FIRE's Second Letter to President Hardesty
April 12, 2002
April 12, 2002
David Hardesty, President
West Virginia University
Office of the President
PO Box 6201
Morgantown, West Virginia 26506
Dear President Hardesty,
We at FIRE were pleased to see that you agreed with our previous letter in which we asked you to liberalize West Virginia University's (WVU) free speech policy. The ad hoc committee you appointed has come up with a proposal that substantially improves the environment for discourse at WVU. We appreciate the efforts that you and the ad hoc committee have made in the past months and are heartened to see that we are far closer to what we hope is our common goal of a free and open WVU.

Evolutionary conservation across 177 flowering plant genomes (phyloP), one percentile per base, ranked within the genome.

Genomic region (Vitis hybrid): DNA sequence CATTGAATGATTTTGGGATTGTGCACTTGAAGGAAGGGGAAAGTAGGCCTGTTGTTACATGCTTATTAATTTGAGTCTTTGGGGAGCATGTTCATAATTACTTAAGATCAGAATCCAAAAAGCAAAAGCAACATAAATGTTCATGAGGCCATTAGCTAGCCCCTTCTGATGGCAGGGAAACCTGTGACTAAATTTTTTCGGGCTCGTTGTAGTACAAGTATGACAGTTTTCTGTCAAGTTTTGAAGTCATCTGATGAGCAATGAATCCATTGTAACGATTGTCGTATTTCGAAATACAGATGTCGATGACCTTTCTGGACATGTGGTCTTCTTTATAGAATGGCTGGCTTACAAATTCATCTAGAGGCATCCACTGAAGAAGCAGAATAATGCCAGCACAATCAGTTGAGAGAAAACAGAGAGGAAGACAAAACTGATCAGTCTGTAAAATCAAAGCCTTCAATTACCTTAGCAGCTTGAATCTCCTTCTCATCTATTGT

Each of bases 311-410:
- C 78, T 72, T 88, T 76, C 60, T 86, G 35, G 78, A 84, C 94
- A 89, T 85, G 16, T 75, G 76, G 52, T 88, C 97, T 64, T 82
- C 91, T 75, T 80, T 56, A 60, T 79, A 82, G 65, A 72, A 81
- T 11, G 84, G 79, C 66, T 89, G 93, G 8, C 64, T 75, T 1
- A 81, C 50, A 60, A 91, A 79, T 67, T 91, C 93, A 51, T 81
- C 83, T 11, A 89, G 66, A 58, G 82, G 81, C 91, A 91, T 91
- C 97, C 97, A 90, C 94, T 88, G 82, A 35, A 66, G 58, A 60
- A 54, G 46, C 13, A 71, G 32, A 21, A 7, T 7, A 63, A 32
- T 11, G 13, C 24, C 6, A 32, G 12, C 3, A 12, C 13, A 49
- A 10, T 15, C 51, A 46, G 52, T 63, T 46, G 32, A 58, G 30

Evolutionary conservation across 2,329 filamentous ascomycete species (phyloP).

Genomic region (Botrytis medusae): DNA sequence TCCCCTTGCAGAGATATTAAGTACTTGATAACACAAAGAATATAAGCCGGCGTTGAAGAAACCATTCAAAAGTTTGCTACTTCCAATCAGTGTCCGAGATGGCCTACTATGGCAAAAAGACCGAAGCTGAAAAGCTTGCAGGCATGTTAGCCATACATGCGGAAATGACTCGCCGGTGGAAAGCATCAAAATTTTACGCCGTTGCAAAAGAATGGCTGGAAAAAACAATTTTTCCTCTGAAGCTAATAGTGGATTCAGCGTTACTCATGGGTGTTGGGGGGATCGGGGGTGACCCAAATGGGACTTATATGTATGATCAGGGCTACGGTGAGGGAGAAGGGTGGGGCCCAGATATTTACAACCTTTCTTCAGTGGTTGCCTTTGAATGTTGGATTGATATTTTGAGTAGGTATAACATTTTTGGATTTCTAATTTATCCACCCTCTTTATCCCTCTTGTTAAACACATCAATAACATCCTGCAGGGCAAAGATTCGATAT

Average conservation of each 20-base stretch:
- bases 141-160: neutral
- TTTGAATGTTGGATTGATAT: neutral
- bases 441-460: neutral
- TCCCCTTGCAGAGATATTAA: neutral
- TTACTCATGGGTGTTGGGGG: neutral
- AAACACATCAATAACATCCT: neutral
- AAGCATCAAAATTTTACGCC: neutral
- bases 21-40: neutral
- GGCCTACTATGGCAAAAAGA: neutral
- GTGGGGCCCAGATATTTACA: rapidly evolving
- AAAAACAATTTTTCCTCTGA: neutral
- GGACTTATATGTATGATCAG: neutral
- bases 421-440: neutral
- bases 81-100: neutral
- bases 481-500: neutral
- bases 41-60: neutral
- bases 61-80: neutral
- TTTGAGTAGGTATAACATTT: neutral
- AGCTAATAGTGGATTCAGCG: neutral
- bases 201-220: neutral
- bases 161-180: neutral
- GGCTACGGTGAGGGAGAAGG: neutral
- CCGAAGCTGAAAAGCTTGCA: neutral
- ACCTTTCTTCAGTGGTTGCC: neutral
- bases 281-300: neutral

Although the proposed policy is a step in the right direction, it is far from ideal, and it even contains several provisions of questionable constitutionality. The most troubling provision states that the vice president for student affairs will hold students responsible for security costs for an event if, in his estimation, the student event will require the presence of Public Safety officers. This provision sets out no objective criterion for when the vice president should use this power to tax speech. This provision amounts to unconstitutional "standardless licensing," and it creates the potential for unlimited viewpoint discrimination and for other forms of abuse that would chill speech. More importantly, it confers too much discretionary power upon the vice president for student affairs and is, therefore, unconstitutional on its face.